Purple Swamphen in Birdata

To: "'Roger Giller'" <>, <>
Subject: Purple Swamphen in Birdata
From: "Philip Veerman" <>
Date: Sat, 16 May 2009 02:48:03 +1000

That seems like you have assumed that over the millions of years, they
have not previously dispersed to those two isolated islands. If they
have done it now they surely have done it before and presumably not
established themselves. And surely several rails have done exactly that
before in other locations and evolved into new species. Maybe the
difference is their survival there now and that may be aided by human


-----Original Message-----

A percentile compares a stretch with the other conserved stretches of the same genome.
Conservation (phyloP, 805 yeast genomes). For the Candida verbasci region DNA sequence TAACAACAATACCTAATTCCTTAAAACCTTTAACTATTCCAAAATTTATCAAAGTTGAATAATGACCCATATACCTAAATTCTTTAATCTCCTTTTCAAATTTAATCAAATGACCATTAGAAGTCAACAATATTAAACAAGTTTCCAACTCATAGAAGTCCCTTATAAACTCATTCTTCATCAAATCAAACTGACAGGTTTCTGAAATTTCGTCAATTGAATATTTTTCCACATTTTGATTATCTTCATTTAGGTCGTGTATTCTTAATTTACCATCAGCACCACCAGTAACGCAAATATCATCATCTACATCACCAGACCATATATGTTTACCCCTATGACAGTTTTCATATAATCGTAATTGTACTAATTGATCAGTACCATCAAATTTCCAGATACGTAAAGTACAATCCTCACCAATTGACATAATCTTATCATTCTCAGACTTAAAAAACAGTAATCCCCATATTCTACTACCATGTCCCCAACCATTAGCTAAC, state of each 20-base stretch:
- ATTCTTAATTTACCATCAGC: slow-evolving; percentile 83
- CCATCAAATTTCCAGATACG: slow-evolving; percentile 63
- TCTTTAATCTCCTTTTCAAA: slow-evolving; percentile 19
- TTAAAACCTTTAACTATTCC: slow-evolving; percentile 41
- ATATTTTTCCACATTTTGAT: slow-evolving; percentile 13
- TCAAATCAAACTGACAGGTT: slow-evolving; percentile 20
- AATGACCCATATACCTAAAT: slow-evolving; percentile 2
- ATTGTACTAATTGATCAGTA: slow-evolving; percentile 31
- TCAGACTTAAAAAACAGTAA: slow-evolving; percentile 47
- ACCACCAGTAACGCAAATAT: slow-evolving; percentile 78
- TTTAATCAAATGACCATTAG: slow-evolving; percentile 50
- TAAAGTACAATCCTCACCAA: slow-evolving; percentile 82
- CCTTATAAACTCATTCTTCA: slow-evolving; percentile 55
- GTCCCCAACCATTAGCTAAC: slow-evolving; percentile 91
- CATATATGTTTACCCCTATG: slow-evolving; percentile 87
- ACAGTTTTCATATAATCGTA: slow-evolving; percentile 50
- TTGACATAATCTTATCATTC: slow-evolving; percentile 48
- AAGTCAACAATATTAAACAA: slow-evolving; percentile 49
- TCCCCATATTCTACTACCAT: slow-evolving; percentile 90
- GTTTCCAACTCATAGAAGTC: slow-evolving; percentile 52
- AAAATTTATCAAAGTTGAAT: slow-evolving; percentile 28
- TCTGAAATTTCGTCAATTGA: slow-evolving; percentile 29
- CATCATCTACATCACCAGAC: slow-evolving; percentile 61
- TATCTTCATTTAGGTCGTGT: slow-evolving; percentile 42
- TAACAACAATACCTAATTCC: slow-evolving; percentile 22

On Behalf Of Roger Giller
Sent: Friday, 15 May 2009 11:35 PM
To: Birding-Aus
Subject: Purple Swamphen in Birdata

I noticed the current "Bird of the Week" in Birdata is the Purple
The following caught my attention:-

Though most Purple Swamphens are sedentary, readily remaining at their
chosen wetlands, a few are far more adventurous. This wanderlust has
been illustrated by the establishment of populations of Swamphens on
both Lord Howe and Norfolk Islands in the late 19th century. These birds
originated from populations in eastern Australia or, perhaps, New
Zealand, so this must have entailed flying vast distances over the open
ocean -- no mean feat for such an ungainly flier.

Does this mean that after being quite happy to stay in Australia and/or
NZ for millions of years they suddenly decided to migrate to two
isolated islands about 100 years after Europeans "settled" them. 

Surely it is far more likely that human intervention played some part in
their arrival.



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